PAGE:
#2
This is for old speakers that have gotten musty or loose. It's probably not going to do anything on a brand new speaker.

If you still want to try it, though, you could probably remove the grill and put the amp on its back and pack silica packs on top of it.
#3
Quote by Roc8995
This is for old speakers that have gotten musty or loose. It's probably not going to do anything on a brand new speaker.

If you still want to try it, though, you could probably remove the grill and put the amp on its back and pack silica packs on top of it.


Thanks, will it make any difference though?
#5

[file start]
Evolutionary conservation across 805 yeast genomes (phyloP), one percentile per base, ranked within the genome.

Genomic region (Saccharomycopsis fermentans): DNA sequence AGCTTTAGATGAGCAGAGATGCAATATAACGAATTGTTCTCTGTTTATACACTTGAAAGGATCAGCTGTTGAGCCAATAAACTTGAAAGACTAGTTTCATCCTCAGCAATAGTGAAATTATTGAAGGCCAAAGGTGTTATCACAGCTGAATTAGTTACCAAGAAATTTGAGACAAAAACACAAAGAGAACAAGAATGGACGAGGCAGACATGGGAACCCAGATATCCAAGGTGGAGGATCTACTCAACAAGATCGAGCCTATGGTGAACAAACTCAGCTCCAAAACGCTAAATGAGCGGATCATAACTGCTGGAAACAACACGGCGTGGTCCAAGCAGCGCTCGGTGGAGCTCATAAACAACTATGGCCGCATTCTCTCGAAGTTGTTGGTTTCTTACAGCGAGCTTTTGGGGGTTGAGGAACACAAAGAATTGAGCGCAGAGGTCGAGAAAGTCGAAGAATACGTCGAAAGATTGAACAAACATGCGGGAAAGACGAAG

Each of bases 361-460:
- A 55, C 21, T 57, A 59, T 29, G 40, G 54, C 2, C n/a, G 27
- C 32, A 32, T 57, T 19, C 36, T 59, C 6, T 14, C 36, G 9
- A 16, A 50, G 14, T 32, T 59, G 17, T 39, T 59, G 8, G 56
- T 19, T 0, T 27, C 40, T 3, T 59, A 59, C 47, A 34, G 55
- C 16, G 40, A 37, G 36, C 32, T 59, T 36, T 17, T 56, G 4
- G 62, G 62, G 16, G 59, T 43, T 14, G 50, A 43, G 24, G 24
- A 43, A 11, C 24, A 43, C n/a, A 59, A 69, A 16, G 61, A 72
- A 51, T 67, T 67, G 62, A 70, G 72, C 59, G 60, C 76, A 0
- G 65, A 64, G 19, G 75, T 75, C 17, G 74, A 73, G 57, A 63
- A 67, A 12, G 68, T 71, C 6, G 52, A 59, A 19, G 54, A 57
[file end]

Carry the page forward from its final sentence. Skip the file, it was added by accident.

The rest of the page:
Yes, exactly. That tutorial is for reconditioning speakers that have been in a moldy basement for ten years, not brand new ones off a guitar center floor. It's not really going to do anything. Actually, I'd think with a newer speaker you'd want to soften the cone, and that doing this would make it more brittle. I've seen people using fabric softener to treat new speakers, that seems like more of the way to go if you insist on molesting a brand new unit.